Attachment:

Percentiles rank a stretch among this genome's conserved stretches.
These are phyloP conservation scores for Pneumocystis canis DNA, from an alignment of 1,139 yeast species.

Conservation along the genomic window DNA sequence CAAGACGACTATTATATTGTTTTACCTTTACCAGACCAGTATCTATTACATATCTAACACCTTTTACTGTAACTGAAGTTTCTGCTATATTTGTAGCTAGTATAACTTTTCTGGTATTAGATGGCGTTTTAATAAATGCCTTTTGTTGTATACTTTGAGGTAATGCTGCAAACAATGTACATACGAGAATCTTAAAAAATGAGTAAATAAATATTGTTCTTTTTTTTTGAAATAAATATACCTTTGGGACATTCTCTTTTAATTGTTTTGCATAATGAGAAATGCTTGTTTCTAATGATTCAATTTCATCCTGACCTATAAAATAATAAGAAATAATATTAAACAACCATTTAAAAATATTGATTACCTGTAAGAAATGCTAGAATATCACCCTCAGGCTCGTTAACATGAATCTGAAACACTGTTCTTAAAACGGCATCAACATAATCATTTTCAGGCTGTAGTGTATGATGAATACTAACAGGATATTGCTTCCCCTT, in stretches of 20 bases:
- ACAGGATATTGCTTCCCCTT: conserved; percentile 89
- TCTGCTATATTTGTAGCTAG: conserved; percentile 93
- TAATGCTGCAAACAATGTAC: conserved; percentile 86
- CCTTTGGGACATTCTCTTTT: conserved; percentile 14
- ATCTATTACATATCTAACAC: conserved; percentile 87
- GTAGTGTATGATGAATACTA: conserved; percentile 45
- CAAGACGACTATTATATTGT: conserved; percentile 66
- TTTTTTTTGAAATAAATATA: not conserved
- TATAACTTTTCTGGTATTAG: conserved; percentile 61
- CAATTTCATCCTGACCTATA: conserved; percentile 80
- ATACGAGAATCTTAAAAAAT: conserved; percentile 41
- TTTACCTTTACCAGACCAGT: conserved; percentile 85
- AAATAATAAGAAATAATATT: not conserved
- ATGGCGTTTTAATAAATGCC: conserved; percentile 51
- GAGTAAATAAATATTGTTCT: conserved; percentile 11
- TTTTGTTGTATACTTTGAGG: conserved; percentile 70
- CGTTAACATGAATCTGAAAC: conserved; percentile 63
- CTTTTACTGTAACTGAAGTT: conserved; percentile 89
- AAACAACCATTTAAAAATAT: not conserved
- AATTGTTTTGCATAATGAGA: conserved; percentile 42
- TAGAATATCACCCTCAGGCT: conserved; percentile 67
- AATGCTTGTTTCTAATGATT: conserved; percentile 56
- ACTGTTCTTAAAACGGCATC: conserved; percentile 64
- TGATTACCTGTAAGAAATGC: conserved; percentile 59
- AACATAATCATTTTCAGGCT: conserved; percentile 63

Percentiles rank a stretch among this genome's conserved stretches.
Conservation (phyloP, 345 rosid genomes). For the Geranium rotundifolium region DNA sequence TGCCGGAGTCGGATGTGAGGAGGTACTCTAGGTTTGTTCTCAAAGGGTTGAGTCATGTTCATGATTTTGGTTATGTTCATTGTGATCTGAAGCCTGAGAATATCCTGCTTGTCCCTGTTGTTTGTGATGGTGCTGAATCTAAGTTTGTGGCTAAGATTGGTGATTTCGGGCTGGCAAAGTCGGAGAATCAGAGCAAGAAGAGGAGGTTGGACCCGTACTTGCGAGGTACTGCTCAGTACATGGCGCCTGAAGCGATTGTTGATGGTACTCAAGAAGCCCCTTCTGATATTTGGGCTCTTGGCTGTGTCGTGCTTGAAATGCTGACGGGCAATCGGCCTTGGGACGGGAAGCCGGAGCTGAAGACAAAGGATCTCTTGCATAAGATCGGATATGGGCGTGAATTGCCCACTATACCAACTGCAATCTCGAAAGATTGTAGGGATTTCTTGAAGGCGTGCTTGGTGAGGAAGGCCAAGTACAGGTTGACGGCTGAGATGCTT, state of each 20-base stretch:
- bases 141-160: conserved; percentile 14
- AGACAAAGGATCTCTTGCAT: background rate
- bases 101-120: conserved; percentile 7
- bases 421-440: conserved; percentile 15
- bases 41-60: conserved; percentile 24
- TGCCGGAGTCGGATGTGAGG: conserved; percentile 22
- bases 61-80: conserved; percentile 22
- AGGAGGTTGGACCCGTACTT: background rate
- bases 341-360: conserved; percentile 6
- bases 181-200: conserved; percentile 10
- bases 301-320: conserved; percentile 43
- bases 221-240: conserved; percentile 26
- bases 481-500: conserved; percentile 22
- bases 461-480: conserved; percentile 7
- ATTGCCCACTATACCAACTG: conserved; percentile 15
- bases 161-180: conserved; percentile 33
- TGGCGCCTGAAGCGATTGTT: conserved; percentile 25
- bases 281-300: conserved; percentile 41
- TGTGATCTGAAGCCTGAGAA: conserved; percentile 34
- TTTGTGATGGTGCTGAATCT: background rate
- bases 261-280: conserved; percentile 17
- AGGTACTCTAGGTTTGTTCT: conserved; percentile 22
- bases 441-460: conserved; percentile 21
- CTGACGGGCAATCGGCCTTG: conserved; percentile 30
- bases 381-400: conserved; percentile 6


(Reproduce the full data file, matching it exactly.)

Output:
Percentiles rank a stretch among this genome's conserved stretches.
These are phyloP conservation scores for Pneumocystis canis DNA, from an alignment of 1,139 yeast species.

Conservation along the genomic window DNA sequence CAAGACGACTATTATATTGTTTTACCTTTACCAGACCAGTATCTATTACATATCTAACACCTTTTACTGTAACTGAAGTTTCTGCTATATTTGTAGCTAGTATAACTTTTCTGGTATTAGATGGCGTTTTAATAAATGCCTTTTGTTGTATACTTTGAGGTAATGCTGCAAACAATGTACATACGAGAATCTTAAAAAATGAGTAAATAAATATTGTTCTTTTTTTTTGAAATAAATATACCTTTGGGACATTCTCTTTTAATTGTTTTGCATAATGAGAAATGCTTGTTTCTAATGATTCAATTTCATCCTGACCTATAAAATAATAAGAAATAATATTAAACAACCATTTAAAAATATTGATTACCTGTAAGAAATGCTAGAATATCACCCTCAGGCTCGTTAACATGAATCTGAAACACTGTTCTTAAAACGGCATCAACATAATCATTTTCAGGCTGTAGTGTATGATGAATACTAACAGGATATTGCTTCCCCTT, in stretches of 20 bases:
- ACAGGATATTGCTTCCCCTT: conserved; percentile 89
- TCTGCTATATTTGTAGCTAG: conserved; percentile 93
- TAATGCTGCAAACAATGTAC: conserved; percentile 86
- CCTTTGGGACATTCTCTTTT: conserved; percentile 14
- ATCTATTACATATCTAACAC: conserved; percentile 87
- GTAGTGTATGATGAATACTA: conserved; percentile 45
- CAAGACGACTATTATATTGT: conserved; percentile 66
- TTTTTTTTGAAATAAATATA: not conserved
- TATAACTTTTCTGGTATTAG: conserved; percentile 61
- CAATTTCATCCTGACCTATA: conserved; percentile 80
- ATACGAGAATCTTAAAAAAT: conserved; percentile 41
- TTTACCTTTACCAGACCAGT: conserved; percentile 85
- AAATAATAAGAAATAATATT: not conserved
- ATGGCGTTTTAATAAATGCC: conserved; percentile 51
- GAGTAAATAAATATTGTTCT: conserved; percentile 11
- TTTTGTTGTATACTTTGAGG: conserved; percentile 70
- CGTTAACATGAATCTGAAAC: conserved; percentile 63
- CTTTTACTGTAACTGAAGTT: conserved; percentile 89
- AAACAACCATTTAAAAATAT: not conserved
- AATTGTTTTGCATAATGAGA: conserved; percentile 42
- TAGAATATCACCCTCAGGCT: conserved; percentile 67
- AATGCTTGTTTCTAATGATT: conserved; percentile 56
- ACTGTTCTTAAAACGGCATC: conserved; percentile 64
- TGATTACCTGTAAGAAATGC: conserved; percentile 59
- AACATAATCATTTTCAGGCT: conserved; percentile 63

Percentiles rank a stretch among this genome's conserved stretches.
Conservation (phyloP, 345 rosid genomes). For the Geranium rotundifolium region DNA sequence TGCCGGAGTCGGATGTGAGGAGGTACTCTAGGTTTGTTCTCAAAGGGTTGAGTCATGTTCATGATTTTGGTTATGTTCATTGTGATCTGAAGCCTGAGAATATCCTGCTTGTCCCTGTTGTTTGTGATGGTGCTGAATCTAAGTTTGTGGCTAAGATTGGTGATTTCGGGCTGGCAAAGTCGGAGAATCAGAGCAAGAAGAGGAGGTTGGACCCGTACTTGCGAGGTACTGCTCAGTACATGGCGCCTGAAGCGATTGTTGATGGTACTCAAGAAGCCCCTTCTGATATTTGGGCTCTTGGCTGTGTCGTGCTTGAAATGCTGACGGGCAATCGGCCTTGGGACGGGAAGCCGGAGCTGAAGACAAAGGATCTCTTGCATAAGATCGGATATGGGCGTGAATTGCCCACTATACCAACTGCAATCTCGAAAGATTGTAGGGATTTCTTGAAGGCGTGCTTGGTGAGGAAGGCCAAGTACAGGTTGACGGCTGAGATGCTT, state of each 20-base stretch:
- bases 141-160: conserved; percentile 14
- AGACAAAGGATCTCTTGCAT: background rate
- bases 101-120: conserved; percentile 7
- bases 421-440: conserved; percentile 15
- bases 41-60: conserved; percentile 24
- TGCCGGAGTCGGATGTGAGG: conserved; percentile 22
- bases 61-80: conserved; percentile 22
- AGGAGGTTGGACCCGTACTT: background rate
- bases 341-360: conserved; percentile 6
- bases 181-200: conserved; percentile 10
- bases 301-320: conserved; percentile 43
- bases 221-240: conserved; percentile 26
- bases 481-500: conserved; percentile 22
- bases 461-480: conserved; percentile 7
- ATTGCCCACTATACCAACTG: conserved; percentile 15
- bases 161-180: conserved; percentile 33
- TGGCGCCTGAAGCGATTGTT: conserved; percentile 25
- bases 281-300: conserved; percentile 41
- TGTGATCTGAAGCCTGAGAA: conserved; percentile 34
- TTTGTGATGGTGCTGAATCT: background rate
- bases 261-280: conserved; percentile 17
- AGGTACTCTAGGTTTGTTCT: conserved; percentile 22
- bases 441-460: conserved; percentile 21
- CTGACGGGCAATCGGCCTTG: conserved; percentile 30
- bases 381-400: conserved; percentile 6